By Constantinos Psillides
Defence Minister Fotis Fotiou said on Thursday he would be taking his proposal to reduce military service to 14 months to the next cabinet meeting as part of the plan to modernise the National Guard.
The next cabinet meeting is likely to be on Wednesday.
The Cyprus News Agency cited an unnamed source inside the defence ministry saying that the reduction would be gradual, starting with a cut of six months. The full reduction to 14 months would come at a later stage.
Currently, military service lasts for 24 months.
The defence minister made clear he would not be releasing any specific details of the proposed modernisation of the National Guard before presenting his plan to the House defence committee and discussing its finalised version at the cabinet.
Fotiou was set to brief the House defence committee in February but his meetings were postponed after developments on the Cyprus problem, DIKO’s departure from the coalition, and the semi-government privatisation vote at the House plenum.
“It is commonly accepted that military service is too long, and reducing it is an imperative,” said Fotiou. “We need to restructure and modernise our army and in that direction, ministry officials have been working tirelessly to produce this plan,” he added.
Reducing military service was a commitment President Nicos Anastasiades made before the 2013 presidential election.
“Reducing this long service will be beneficial for everyone involved, according to studies. What you have to understand though is that reducing the service can’t be an isolated reform. It must be part of a larger frame of modernisation and restructuring of the National Guard,” the defence minister said.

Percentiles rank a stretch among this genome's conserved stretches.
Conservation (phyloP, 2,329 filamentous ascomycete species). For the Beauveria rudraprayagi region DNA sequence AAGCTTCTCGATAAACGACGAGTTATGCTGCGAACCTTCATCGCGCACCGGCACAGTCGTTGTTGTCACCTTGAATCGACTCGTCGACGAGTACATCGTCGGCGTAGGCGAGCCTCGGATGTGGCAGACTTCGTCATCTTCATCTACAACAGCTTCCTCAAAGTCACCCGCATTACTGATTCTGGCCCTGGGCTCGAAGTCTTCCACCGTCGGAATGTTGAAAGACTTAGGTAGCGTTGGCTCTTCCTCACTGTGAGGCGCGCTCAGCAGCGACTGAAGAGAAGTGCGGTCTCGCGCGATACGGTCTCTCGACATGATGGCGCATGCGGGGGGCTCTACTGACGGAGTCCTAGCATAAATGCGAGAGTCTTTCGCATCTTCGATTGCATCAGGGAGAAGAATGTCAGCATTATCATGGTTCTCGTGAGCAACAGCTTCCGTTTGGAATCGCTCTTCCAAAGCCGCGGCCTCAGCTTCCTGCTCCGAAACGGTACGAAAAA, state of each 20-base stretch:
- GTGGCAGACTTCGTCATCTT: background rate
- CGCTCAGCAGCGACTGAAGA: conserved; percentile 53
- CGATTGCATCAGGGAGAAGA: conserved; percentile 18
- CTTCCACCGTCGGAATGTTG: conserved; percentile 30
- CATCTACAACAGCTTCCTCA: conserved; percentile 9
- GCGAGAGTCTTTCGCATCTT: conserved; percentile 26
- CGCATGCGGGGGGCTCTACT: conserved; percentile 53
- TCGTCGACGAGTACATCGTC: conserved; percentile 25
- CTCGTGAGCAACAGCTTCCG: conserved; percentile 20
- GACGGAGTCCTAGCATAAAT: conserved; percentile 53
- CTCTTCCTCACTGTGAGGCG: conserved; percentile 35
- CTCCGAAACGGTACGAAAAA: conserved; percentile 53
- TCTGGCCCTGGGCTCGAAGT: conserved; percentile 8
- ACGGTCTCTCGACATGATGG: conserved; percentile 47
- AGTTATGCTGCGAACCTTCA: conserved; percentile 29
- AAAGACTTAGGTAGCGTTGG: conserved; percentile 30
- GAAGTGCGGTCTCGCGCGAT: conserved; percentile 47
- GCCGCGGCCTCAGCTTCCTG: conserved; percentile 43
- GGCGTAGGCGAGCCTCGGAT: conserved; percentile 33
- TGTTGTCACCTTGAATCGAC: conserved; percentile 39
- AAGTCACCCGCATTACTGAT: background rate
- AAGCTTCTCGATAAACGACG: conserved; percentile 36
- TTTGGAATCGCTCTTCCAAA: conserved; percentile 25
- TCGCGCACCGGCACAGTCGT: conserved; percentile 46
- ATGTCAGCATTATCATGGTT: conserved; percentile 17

Fotiou made clear that reducing military service would not affect the combat readiness of the National Guard, according to studies.
Later in the day, and in an apparent jibe at Fotiou, his party DIKO released the following statement:
“Reducing military service is not an issue to be used for populism or for scoring political points.”
DIKO said it would weigh the pros and cons of the military service plan when it is brought before the House defence committee, likely next week.
Citing sources, Kathimerini said the DIKO statement had not gone through the normal channels before hitting the airwaves. The statement had not been cleared with the party secretariat, the paper said.
It’s understood that Fotiou is keen to hold on to his ministerial portfolio despite instructions to the contrary from his party.
Energy minister Giorgos Lakkotrypis, who also wants to stay on, has already resigned from DIKO.
Four DIKO cadres serve on the cabinet, which is expected to be reshuffled by March 15. The reshuffle was made necessary after DIKO last month quit the government coalition, citing irreconcilable differences with the President’s handling of peace talks.